Toys ‘R’ Us Sued for Net Privacy Violations violated its own privacy policy by providing marketers access to its customer data, according to a charge leveled against the online toy seller in a class action suit filed July 28th in a San Francisco federal court.

Notably, the plaintiffs are not’s only accusers. Interhack, a Columbus, Ohio, developer of online security and privacy tools, recently accused, and of sharing personal information with online market research firm Coremetrics.

According to the class action complaint, “has implemented a sophisticated and covert scheme to wrongfully intercept, transmit, record and compile” personal information.

Tracking Behavior

At the heart of the issue is whether consumers are specifically told that their personal information — including names, addresses, browser history and order details — is being transmitted directly to Coremetrics.

The privacy policy posted at alludes to the sharing of data with third parties by saying that consumers’ data may be shared with “trusted service providers who provide specific services” and that the company may “also use a service provider to assist us in aggregating guest information.”

However, the policy specifically states that the accumulated information will not be used to identify an individual guest, and that the company does not “sell or rent personally identifiable information.”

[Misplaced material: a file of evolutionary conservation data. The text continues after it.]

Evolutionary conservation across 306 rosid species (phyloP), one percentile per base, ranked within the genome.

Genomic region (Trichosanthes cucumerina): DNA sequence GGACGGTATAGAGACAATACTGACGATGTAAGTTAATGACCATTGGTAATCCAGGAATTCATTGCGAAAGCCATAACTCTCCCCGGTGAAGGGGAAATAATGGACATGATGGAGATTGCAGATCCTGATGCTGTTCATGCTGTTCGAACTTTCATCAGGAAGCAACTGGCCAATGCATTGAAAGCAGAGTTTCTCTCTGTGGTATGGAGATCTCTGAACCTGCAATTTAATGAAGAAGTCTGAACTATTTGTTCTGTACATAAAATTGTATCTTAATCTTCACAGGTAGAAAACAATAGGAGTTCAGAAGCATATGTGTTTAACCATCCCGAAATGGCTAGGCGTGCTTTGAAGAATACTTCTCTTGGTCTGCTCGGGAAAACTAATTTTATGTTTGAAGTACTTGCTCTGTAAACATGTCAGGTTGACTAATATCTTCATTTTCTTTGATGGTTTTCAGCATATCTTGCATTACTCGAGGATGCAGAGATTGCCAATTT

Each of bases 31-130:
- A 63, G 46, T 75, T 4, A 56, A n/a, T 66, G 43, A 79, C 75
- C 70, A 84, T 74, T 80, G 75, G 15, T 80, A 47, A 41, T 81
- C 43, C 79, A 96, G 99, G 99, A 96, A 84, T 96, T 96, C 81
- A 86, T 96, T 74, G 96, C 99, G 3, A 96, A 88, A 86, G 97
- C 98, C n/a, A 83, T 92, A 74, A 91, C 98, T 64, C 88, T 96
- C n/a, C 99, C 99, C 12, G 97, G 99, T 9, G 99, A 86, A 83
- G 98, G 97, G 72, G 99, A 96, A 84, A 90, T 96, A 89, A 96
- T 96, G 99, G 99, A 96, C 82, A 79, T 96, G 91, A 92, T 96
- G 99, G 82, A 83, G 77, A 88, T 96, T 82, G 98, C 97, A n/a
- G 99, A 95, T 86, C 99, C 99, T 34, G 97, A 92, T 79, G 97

A Customer Shopping Dossier

Paul Graves, Technical Manager for Interhack, told the E-Commerce Times that he believes violated its customers’ trust. According to Graves, while it did tell customers that their information might be shared with a third party, does not tell them who the third party is or provide a way for them to opt-out of this third party data collection.

The real problem, according to Graves, is not that Coremetrics is collecting data from customers, but that the company is collecting data from a variety of sites. That means that Coremetrics could — through the use of a cookie that is placed on users’ hard drives every time they visit a Coremetrics customer — aggregate information from a variety of merchants to develop a complete shopping dossier on a consumer.

Graves added that while there was no indication that Coremetrics was linking data, “There is a potential of abuse of someone breaking into their system or walking out with data.” By performing a simple query, Graves said, someone could use the Coremetrics cookie to link data about shoppers from a variety of merchants.

The personal information is being transmitted to Coremetrics via a variety of measures, including “cookies” and encrypted messages sent when shoppers purchase something at or its subsidiary site, Graves believes the solution is as simple as doing away with the Coremetrics cookie and using only merchant cookies that cannot be linked.

No Harm, No Foul

In response to Interhack’s accusations, Coremetrics issued a statement on its Web site saying that there “is no reporting of user-browsing behavior across unrelated merchant sites” and that each merchant receives reports based only on consumers’ behavior at their site.

Coremetrics also said that it “strongly encourages” all of its clients “to disclose their consumer data collection practices and link directly to the opt-out form.”

Another merchant fingered by Interhack for sharing data with Coremetrics,, has changed its privacy policy to include a link to the Coremetrics opt-out page.

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